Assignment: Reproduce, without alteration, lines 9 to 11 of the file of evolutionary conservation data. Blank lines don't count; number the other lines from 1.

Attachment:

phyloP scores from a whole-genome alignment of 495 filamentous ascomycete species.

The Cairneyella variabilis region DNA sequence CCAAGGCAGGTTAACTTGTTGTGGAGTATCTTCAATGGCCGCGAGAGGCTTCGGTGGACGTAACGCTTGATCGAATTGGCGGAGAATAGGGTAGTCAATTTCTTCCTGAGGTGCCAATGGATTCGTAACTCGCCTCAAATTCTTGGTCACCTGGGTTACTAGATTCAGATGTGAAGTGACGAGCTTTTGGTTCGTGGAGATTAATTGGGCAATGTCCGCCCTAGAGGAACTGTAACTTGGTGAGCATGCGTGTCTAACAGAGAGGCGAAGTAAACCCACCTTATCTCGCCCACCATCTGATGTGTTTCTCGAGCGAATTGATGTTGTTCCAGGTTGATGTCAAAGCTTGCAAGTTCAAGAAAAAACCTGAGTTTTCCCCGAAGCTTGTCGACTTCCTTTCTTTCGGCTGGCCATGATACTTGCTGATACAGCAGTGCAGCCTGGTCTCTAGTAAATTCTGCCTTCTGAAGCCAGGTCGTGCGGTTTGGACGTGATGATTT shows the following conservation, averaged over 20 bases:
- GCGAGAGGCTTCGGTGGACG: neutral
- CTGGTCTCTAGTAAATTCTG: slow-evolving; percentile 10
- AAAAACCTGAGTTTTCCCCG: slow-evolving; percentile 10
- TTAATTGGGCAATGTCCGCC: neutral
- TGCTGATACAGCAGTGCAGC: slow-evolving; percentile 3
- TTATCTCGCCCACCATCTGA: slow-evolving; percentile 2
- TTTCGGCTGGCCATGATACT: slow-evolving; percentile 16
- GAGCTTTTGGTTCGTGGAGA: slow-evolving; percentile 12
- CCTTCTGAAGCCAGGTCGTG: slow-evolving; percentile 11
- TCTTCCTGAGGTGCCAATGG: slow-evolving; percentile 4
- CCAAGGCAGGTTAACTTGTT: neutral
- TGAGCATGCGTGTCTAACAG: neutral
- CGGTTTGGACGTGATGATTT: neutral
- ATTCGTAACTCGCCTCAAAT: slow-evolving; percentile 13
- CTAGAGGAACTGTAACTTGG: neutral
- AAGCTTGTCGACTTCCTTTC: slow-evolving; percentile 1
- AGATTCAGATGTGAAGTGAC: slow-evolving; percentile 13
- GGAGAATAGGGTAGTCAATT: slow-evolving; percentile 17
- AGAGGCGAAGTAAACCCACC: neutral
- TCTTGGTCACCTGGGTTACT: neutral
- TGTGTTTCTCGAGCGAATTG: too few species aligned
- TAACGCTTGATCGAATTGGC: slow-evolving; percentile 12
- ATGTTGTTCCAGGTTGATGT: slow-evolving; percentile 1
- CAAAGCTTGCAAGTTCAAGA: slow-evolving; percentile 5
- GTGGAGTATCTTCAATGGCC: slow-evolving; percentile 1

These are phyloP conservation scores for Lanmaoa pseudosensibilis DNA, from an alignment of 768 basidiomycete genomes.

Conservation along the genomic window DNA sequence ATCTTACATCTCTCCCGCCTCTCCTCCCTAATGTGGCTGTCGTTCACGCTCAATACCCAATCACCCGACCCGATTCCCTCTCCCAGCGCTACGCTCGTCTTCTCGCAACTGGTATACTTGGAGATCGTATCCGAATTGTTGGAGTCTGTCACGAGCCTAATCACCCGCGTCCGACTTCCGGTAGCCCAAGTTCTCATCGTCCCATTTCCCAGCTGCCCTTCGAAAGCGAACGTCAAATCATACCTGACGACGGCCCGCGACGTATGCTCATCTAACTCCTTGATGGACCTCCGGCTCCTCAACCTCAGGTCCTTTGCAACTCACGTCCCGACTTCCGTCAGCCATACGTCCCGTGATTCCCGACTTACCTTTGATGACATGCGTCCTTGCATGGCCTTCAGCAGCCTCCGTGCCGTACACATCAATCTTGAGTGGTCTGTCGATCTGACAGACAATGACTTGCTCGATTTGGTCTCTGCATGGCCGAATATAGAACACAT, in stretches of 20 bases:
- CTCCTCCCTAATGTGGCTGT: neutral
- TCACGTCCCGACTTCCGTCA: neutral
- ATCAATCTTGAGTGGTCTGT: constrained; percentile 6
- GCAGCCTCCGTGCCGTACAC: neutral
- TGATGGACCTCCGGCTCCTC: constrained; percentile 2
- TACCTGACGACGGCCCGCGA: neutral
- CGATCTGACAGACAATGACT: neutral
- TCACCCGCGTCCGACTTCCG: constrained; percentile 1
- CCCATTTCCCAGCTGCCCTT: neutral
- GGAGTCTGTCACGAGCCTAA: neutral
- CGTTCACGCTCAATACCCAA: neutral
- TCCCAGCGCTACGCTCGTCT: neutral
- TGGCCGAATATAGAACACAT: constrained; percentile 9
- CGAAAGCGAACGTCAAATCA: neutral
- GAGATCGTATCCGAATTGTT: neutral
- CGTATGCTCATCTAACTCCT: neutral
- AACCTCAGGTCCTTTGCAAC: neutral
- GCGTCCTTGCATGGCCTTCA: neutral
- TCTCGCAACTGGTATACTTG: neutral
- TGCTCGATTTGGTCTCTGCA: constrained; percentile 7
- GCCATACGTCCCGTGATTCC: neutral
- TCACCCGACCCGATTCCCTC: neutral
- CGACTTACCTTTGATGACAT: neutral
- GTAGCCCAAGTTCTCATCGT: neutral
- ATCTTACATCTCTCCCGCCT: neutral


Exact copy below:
- TTTCGGCTGGCCATGATACT: slow-evolving; percentile 16
- GAGCTTTTGGTTCGTGGAGA: slow-evolving; percentile 12
- CCTTCTGAAGCCAGGTCGTG: slow-evolving; percentile 11